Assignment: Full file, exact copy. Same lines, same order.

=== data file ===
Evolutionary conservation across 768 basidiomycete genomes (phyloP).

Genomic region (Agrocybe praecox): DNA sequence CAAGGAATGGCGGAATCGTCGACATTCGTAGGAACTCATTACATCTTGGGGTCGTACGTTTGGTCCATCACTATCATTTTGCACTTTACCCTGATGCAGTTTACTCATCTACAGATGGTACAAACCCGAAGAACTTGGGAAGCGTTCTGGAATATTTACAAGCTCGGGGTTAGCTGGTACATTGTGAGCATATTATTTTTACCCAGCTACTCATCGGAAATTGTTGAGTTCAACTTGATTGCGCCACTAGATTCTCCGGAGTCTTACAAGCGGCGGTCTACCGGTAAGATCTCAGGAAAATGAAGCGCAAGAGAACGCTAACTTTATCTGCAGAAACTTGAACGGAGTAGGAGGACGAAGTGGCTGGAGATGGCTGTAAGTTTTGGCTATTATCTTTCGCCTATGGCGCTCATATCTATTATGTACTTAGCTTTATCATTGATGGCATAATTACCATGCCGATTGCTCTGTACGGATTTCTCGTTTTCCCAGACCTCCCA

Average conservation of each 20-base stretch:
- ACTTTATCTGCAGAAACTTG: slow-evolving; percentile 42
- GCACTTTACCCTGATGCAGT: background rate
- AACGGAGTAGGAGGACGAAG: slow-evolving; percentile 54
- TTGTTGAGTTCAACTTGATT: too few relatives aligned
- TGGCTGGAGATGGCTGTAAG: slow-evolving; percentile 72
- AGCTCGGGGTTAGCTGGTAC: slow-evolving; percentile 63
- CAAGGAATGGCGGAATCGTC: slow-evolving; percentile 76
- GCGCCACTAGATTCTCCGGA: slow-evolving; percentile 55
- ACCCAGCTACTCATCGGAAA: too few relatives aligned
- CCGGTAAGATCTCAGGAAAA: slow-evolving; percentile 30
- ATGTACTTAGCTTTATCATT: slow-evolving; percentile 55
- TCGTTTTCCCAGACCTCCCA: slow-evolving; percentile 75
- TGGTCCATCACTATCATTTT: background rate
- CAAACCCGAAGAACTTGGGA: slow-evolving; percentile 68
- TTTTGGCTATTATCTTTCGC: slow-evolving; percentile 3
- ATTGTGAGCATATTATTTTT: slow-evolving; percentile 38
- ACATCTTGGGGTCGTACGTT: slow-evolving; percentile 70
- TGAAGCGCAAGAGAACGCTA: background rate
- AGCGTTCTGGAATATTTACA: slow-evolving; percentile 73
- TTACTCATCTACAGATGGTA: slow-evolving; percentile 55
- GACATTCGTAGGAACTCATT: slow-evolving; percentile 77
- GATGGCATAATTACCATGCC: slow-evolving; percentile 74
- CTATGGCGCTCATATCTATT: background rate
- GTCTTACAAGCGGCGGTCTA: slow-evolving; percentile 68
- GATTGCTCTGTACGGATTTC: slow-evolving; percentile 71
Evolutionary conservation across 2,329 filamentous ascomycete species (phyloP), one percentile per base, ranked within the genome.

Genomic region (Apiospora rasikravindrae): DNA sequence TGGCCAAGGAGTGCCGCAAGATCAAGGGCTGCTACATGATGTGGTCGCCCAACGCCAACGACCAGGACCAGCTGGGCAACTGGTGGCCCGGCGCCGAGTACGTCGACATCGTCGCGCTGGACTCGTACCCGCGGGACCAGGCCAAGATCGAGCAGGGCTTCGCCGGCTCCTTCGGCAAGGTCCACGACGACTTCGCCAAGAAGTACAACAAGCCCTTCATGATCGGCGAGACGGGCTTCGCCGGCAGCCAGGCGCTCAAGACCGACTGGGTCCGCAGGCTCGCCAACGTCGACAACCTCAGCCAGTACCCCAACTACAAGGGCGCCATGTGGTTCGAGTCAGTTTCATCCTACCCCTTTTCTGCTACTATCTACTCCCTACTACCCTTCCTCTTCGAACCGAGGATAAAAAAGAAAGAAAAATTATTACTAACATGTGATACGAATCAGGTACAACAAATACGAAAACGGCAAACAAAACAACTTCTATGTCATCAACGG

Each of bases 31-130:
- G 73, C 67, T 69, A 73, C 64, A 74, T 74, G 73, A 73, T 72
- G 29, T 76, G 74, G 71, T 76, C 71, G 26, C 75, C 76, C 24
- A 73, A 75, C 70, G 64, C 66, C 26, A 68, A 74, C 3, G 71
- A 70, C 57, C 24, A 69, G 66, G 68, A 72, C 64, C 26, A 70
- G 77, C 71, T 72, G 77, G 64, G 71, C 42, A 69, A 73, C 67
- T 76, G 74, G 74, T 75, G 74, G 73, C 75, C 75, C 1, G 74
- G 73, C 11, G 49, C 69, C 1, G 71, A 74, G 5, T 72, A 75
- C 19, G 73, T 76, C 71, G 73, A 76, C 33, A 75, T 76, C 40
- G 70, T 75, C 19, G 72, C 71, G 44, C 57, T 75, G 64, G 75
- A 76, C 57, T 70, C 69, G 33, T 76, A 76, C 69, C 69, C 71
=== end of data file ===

Evolutionary conservation across 768 basidiomycete genomes (phyloP).

Genomic region (Agrocybe praecox): DNA sequence CAAGGAATGGCGGAATCGTCGACATTCGTAGGAACTCATTACATCTTGGGGTCGTACGTTTGGTCCATCACTATCATTTTGCACTTTACCCTGATGCAGTTTACTCATCTACAGATGGTACAAACCCGAAGAACTTGGGAAGCGTTCTGGAATATTTACAAGCTCGGGGTTAGCTGGTACATTGTGAGCATATTATTTTTACCCAGCTACTCATCGGAAATTGTTGAGTTCAACTTGATTGCGCCACTAGATTCTCCGGAGTCTTACAAGCGGCGGTCTACCGGTAAGATCTCAGGAAAATGAAGCGCAAGAGAACGCTAACTTTATCTGCAGAAACTTGAACGGAGTAGGAGGACGAAGTGGCTGGAGATGGCTGTAAGTTTTGGCTATTATCTTTCGCCTATGGCGCTCATATCTATTATGTACTTAGCTTTATCATTGATGGCATAATTACCATGCCGATTGCTCTGTACGGATTTCTCGTTTTCCCAGACCTCCCA

Average conservation of each 20-base stretch:
- ACTTTATCTGCAGAAACTTG: slow-evolving; percentile 42
- GCACTTTACCCTGATGCAGT: background rate
- AACGGAGTAGGAGGACGAAG: slow-evolving; percentile 54
- TTGTTGAGTTCAACTTGATT: too few relatives aligned
- TGGCTGGAGATGGCTGTAAG: slow-evolving; percentile 72
- AGCTCGGGGTTAGCTGGTAC: slow-evolving; percentile 63
- CAAGGAATGGCGGAATCGTC: slow-evolving; percentile 76
- GCGCCACTAGATTCTCCGGA: slow-evolving; percentile 55
- ACCCAGCTACTCATCGGAAA: too few relatives aligned
- CCGGTAAGATCTCAGGAAAA: slow-evolving; percentile 30
- ATGTACTTAGCTTTATCATT: slow-evolving; percentile 55
- TCGTTTTCCCAGACCTCCCA: slow-evolving; percentile 75
- TGGTCCATCACTATCATTTT: background rate
- CAAACCCGAAGAACTTGGGA: slow-evolving; percentile 68
- TTTTGGCTATTATCTTTCGC: slow-evolving; percentile 3
- ATTGTGAGCATATTATTTTT: slow-evolving; percentile 38
- ACATCTTGGGGTCGTACGTT: slow-evolving; percentile 70
- TGAAGCGCAAGAGAACGCTA: background rate
- AGCGTTCTGGAATATTTACA: slow-evolving; percentile 73
- TTACTCATCTACAGATGGTA: slow-evolving; percentile 55
- GACATTCGTAGGAACTCATT: slow-evolving; percentile 77
- GATGGCATAATTACCATGCC: slow-evolving; percentile 74
- CTATGGCGCTCATATCTATT: background rate
- GTCTTACAAGCGGCGGTCTA: slow-evolving; percentile 68
- GATTGCTCTGTACGGATTTC: slow-evolving; percentile 71
Evolutionary conservation across 2,329 filamentous ascomycete species (phyloP), one percentile per base, ranked within the genome.

Genomic region (Apiospora rasikravindrae): DNA sequence TGGCCAAGGAGTGCCGCAAGATCAAGGGCTGCTACATGATGTGGTCGCCCAACGCCAACGACCAGGACCAGCTGGGCAACTGGTGGCCCGGCGCCGAGTACGTCGACATCGTCGCGCTGGACTCGTACCCGCGGGACCAGGCCAAGATCGAGCAGGGCTTCGCCGGCTCCTTCGGCAAGGTCCACGACGACTTCGCCAAGAAGTACAACAAGCCCTTCATGATCGGCGAGACGGGCTTCGCCGGCAGCCAGGCGCTCAAGACCGACTGGGTCCGCAGGCTCGCCAACGTCGACAACCTCAGCCAGTACCCCAACTACAAGGGCGCCATGTGGTTCGAGTCAGTTTCATCCTACCCCTTTTCTGCTACTATCTACTCCCTACTACCCTTCCTCTTCGAACCGAGGATAAAAAAGAAAGAAAAATTATTACTAACATGTGATACGAATCAGGTACAACAAATACGAAAACGGCAAACAAAACAACTTCTATGTCATCAACGG

Each of bases 31-130:
- G 73, C 67, T 69, A 73, C 64, A 74, T 74, G 73, A 73, T 72
- G 29, T 76, G 74, G 71, T 76, C 71, G 26, C 75, C 76, C 24
- A 73, A 75, C 70, G 64, C 66, C 26, A 68, A 74, C 3, G 71
- A 70, C 57, C 24, A 69, G 66, G 68, A 72, C 64, C 26, A 70
- G 77, C 71, T 72, G 77, G 64, G 71, C 42, A 69, A 73, C 67
- T 76, G 74, G 74, T 75, G 74, G 73, C 75, C 75, C 1, G 74
- G 73, C 11, G 49, C 69, C 1, G 71, A 74, G 5, T 72, A 75
- C 19, G 73, T 76, C 71, G 73, A 76, C 33, A 75, T 76, C 40
- G 70, T 75, C 19, G 72, C 71, G 44, C 57, T 75, G 64, G 75
- A 76, C 57, T 70, C 69, G 33, T 76, A 76, C 69, C 69, C 71